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by R.W. Louis Zeigler, Grand Orator, Grand Lodge of Washington


This question is often propounded to us, not only by those opposed to our Institution, but also by many of the Initiates into our Mysteries, and that too, with a proper sense of propriety; especially after having been inducted (so called) into the esoteric and exoteric teachings and principles of our order, by the unskillful hands of many of our miscalled Masters of our teachings.

It is to be regretted exceedingly that such a state of things exists, but it does withal exist; and in many instances where men of mind and mental capacity have passed the process of Initiation, turned aside utterly indifferent, and in a measure disgusted, from disappointment in having failed to behold what they had reason to expect to see and hear; and what they had every assurance that they would hear, all simply because the Master was not Master of the work in hand, simply because he failed to understand the Mission before him, simply because the Master failed or neglected to attain the necessary qualifications, and to study and comprehend the underlying principles upon which that beautiful system of Symbolism, Philosophy and Ritualism is based; and without a clear and thorough knowledge of which the Master will prove to the intelligent man, a dull and stupid preceptor.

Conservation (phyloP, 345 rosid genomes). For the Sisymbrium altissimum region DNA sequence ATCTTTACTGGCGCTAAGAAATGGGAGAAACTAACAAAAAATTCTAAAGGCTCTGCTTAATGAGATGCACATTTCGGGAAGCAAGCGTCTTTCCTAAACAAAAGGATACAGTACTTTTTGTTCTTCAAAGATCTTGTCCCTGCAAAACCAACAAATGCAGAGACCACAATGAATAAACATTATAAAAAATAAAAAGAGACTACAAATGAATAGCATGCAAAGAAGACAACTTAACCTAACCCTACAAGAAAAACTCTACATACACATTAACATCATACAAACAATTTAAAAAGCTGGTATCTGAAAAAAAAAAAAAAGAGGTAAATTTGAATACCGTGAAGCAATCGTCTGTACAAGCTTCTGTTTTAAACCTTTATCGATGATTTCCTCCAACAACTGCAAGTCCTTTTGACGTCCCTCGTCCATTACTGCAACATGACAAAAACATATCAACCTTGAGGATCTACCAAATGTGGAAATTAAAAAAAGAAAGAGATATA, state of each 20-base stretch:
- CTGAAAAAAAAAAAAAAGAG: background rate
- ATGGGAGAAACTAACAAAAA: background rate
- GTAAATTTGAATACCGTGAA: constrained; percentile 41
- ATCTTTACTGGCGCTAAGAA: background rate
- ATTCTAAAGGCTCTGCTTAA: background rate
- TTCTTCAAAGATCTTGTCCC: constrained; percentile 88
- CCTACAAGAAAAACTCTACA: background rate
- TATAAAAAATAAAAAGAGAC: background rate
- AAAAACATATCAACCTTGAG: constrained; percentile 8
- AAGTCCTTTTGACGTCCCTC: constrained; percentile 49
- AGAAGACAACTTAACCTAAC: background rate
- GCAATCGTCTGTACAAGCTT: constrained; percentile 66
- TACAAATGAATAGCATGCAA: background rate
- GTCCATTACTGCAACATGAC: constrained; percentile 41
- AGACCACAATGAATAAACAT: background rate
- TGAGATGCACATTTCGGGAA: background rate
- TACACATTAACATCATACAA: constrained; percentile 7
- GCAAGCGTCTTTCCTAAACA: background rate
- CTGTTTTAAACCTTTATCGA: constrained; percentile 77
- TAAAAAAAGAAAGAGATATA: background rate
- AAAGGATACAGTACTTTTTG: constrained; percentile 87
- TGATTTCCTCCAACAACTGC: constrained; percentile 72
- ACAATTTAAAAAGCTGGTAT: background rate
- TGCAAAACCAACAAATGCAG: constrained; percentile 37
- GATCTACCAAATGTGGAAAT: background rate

But it is a lamentable fact that this state of things exists, and has always existed; and that often men's ambitions for preferment lead them far beyond their capacity to arise to the exigencies of the occasion, and wherever we find the existence of this state of things most, we will always find a due appreciation for the teachings and principles of Masonry less prevalent. We shall hail with gladness, the coming of the day, when none but men of skill and ripe Masonic scholarship will be called to explain and impart to the newly initiated, the true teachings and meanings of our beautiful system of Philosophy, Symbolism and Ritualism, which when properly understood form the grandest chain of Moral instruction, that was ever forged by the skillful hand of human ingenuity, and thus forever obliterate this often somewhat contemptuous query by the intelligent neophyte after passing through the barred process of initiation (when conducted by unskillful Masters.) What is Masonry?

We will now revert to answer questions of the former by saying:

First. That Masonry is not a Political Institution.

Second. That it is not a Reformatory Institution.

Third. That it is not a Religious Institution.